Even if You Love the Condo: Five Deal Breakers

deal breakersYou’ve visited a condo three times and you’re ready to put in a serious offer. You’re excited. But then you learn a little bit more – and you realize that now you have second thoughts. What are some issues that should be deal breakers? Here are a few:There is no Condo Association in place. Yes, some buildings don’t have an Association, which means there’s no organizing body to coordinate maintenance of the common areas, no one to coordinate, and pay for, trash removal (often condo buildings are required to use private trash removal), nor are there any funds devoted to lawn care, regular gutter cleaning, repaving the front stoop and so forth. In other words, you’re totally on your own.


  • Why is this a problem? You don’t know what you’re getting into building-wise. You’re likely going to spend a lot more money than you want on basic maintenance and should there be problems, you’ll have to take care of everything. Unless you’re an experienced professional, stay away.

The Association is being sued. This could be a slip-and-fall suit against the Association brought by a visitor to the building, a unit suing the Association for any number of reasons, or the Association being sued by a bank or contractor.


  • Why is this a problem? To put it bluntly, a bank won’t give you a loan if there’s litigation against the Association. The bank fears that if the Association is found liable in a suit, its finances will be decimated. Also, a suit should give you pause – the Association may be blameless… or it could be poorly run, incompetent or lacking in integrity. At the very least, find out what’s really going on – most likely, you’ll end up staying away.

The builder of the building is being sued by the Association. What does this mean? It means that the condo building itself is so flawed in its construction that the Association is suing for compensation to make repairs. It’s a nasty situation, and something you should definitely avoid, even if there aren’t any obvious flaws in your unit.


  • Why is this a problem? If the building itself is in poor shape, or has some sort of deep structural issue, it’s not going to be appealing to live in, it might become un-livable, the repairs will be time-consuming, noisy and expensive – and your unit’s resale value will likely be significantly reduced. In other words, do you want to buy into a building that has a sinking foundation or chronic leaking or siding that has a habit of blowing away on windy days? No, you don’t.

Water damage and mold. This doesn’t mean that every time a condo has undergone water damage you should walk away. After all, there are different types of damage – for example, a gasket on the dishwasher hose failing is a one-time, fluke event. As long as the damage has since been repaired, you should be fine.If, on the other hand, there’s damage to the ceiling that’s been repaired twice and still comes back, or there’s mold behind the wallpaper, this speaks to a larger problem: there’s some sort of dripping, leaking or moisture issue that hasn’t been properly addressed.


  • Why is this a problem? If the previous owners haven’t been able to fix it, you may not be able to fix it either. And while you might not mind an ever-growing spot on the ceiling or a bit of mold behind a radiator, these are more than aesthetic concerns. Mold lives on moisture, it can be toxic and it slowly eats away at materials – i.e., your walls. If it’s not something that can be fixed permanently (and before you buy), stay away.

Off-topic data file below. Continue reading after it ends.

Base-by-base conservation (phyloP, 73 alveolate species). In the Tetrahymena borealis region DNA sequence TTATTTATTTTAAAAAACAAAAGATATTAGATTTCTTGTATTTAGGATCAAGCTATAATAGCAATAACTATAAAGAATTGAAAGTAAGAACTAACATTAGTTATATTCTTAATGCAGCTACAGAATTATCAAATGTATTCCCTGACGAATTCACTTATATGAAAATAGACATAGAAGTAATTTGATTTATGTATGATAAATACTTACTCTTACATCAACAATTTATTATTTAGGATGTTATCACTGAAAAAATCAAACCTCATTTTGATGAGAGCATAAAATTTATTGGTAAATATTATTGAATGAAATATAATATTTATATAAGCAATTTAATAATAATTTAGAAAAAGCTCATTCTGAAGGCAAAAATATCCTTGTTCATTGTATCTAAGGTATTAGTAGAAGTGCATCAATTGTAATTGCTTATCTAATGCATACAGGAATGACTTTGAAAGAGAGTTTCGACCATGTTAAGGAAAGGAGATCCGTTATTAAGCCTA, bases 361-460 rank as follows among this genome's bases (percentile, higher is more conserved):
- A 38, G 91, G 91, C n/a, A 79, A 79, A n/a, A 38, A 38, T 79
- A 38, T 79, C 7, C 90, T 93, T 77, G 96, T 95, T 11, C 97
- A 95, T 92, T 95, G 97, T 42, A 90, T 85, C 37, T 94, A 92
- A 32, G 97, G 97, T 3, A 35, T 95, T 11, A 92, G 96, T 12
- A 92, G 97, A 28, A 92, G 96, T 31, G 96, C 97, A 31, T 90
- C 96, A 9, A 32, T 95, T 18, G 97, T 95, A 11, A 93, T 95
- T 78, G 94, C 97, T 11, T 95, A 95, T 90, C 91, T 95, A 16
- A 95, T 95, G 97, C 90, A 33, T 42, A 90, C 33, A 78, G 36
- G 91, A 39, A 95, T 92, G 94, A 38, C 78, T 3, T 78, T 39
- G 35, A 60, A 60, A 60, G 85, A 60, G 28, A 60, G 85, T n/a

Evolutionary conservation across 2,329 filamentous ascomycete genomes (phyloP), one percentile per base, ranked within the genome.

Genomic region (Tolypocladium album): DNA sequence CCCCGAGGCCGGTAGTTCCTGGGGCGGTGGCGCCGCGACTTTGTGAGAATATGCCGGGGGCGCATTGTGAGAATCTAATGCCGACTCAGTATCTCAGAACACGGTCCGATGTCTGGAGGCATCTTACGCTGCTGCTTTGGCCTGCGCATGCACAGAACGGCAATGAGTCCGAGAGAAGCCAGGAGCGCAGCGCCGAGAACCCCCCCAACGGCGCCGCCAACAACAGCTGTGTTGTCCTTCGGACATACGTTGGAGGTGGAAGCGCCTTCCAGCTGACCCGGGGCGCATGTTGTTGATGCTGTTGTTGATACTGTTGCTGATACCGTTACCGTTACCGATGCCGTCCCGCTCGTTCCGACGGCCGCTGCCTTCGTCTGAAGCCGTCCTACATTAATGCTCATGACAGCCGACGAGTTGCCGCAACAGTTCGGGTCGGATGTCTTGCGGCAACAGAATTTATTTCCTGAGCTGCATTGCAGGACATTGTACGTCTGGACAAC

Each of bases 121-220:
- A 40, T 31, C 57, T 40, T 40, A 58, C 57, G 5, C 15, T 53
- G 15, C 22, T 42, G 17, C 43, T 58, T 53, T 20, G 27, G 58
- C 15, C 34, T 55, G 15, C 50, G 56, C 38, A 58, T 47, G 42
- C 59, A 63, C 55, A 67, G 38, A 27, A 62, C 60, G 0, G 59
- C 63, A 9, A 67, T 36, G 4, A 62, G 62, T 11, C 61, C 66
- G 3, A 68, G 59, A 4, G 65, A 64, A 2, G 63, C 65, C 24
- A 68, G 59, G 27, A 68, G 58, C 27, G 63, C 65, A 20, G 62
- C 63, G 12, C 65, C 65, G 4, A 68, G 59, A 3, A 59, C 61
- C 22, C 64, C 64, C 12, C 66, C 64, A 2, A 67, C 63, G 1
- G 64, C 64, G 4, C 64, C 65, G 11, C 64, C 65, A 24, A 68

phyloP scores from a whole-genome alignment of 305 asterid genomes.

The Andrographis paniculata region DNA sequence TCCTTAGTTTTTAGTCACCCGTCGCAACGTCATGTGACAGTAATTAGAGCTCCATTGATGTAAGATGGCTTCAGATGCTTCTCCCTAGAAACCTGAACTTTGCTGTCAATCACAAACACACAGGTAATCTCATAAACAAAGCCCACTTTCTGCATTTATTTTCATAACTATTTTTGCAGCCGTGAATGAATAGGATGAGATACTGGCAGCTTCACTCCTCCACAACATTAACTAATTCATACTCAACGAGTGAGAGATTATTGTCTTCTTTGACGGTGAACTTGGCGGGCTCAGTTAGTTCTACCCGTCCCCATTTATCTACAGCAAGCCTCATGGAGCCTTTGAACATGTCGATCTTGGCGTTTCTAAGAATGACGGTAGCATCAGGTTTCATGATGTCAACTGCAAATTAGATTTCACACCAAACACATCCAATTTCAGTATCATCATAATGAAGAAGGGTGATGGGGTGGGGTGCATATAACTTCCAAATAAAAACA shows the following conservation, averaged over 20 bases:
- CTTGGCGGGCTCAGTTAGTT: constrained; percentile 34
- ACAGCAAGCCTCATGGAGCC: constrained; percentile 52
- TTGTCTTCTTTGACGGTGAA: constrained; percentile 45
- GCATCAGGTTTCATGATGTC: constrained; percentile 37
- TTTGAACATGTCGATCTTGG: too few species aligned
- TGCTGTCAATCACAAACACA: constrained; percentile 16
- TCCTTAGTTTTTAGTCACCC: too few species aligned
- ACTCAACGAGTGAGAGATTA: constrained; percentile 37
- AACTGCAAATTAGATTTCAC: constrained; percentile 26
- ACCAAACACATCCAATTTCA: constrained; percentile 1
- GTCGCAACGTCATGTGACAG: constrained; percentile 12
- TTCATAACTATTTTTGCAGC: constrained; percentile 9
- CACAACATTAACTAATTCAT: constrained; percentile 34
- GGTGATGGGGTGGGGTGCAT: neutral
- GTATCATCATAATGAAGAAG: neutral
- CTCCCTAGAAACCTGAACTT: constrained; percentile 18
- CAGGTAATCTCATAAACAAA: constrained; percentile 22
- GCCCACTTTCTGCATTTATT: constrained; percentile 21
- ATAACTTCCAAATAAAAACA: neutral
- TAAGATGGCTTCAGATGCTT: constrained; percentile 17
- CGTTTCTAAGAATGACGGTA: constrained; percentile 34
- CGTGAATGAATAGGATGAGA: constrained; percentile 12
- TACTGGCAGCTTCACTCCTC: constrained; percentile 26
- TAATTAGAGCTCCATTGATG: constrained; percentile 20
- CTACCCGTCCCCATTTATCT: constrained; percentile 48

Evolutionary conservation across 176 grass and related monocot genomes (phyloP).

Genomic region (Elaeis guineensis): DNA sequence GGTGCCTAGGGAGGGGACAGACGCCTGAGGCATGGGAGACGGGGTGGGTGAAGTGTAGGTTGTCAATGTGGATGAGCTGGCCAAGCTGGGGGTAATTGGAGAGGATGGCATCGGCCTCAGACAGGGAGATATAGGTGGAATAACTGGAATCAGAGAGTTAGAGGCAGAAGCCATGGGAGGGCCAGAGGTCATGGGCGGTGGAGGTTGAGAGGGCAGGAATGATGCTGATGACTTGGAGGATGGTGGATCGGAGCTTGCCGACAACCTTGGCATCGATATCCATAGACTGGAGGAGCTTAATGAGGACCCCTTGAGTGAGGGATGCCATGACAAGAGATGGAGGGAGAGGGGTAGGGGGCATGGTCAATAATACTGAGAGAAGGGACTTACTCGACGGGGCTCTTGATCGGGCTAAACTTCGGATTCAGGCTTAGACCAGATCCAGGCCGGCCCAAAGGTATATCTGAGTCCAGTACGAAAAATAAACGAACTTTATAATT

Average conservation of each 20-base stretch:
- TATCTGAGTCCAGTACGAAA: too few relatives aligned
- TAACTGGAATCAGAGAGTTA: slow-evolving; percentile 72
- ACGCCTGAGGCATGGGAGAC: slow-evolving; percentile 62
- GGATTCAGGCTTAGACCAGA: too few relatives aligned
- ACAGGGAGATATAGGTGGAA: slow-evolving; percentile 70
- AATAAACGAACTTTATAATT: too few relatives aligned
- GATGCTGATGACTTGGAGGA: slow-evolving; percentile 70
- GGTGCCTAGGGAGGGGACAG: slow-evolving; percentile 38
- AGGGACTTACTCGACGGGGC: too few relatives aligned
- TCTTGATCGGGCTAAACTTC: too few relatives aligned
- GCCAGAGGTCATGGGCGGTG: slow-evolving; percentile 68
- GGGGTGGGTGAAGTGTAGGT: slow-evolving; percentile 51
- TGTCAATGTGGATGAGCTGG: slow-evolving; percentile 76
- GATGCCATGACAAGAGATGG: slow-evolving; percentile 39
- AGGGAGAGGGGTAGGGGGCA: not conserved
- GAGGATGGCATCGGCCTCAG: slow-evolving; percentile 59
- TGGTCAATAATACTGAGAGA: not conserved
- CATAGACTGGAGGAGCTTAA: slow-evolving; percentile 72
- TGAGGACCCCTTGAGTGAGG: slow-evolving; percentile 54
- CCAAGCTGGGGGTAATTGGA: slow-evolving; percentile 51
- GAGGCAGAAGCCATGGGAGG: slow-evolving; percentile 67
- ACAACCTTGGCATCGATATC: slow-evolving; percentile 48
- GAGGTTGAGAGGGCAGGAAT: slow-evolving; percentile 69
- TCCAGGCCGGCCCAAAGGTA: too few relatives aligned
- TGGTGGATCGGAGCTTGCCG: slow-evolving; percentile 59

Other structural problems. If you get to the point where your offer has been accepted, you’ll need to have your condo reviewed by a professional. This process, known as the inspection, is done in part so that if there are minor issues with your unit, the owner can have them repaired before you buy, or can give you a credit on the sale price, so you can have them repaired yourself. (Say, for example, a kitchen cabinet door is wonky and won’t open properly. The onus is on the seller to have it fixed or replaced before the sale.)That said, the inspectors are also looking at major issues. They will inspect the building’s exterior, including its roof. And, for example, if it turns out that the roof is missing numerous shingles and shows signs of significant damage and leaking… well, that’s a serious issue. Or, say an inspector determines that the slight slope in the floor is actually indicative of an unsound load bearing wall below you… that’s also an issue.


  • Why is this a problem? You may love the place, but will you love it as much after paying a huge special assessment? Or after there’s litigation? Or after a complex, three-unit construction project to fortify a wall? Probably not – basically, if there’s a major structural issue that’s been confirmed (getting a second opinion is a good idea), the amount of time and money needed to fix it is an open question. Of course, owning always involves a certain amount of risk, but why walk into a situation already plagued with a major problem?

While it may be difficult to pass on what you thought was your dream place, remember that in the long run, you’re doing yourself a favor – and that there are always other places on the market. In other words, if you encounter any of the problems above, keep your head up – and keep looking.

Author My First Apartment
Alex Starace

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Alex Starace and his wife own a condo in Chicago. Alex enjoys basketball, biking and jazz. His writing also appears regularly in My First Apartment, South Florida Opulence and TriQuarterly.

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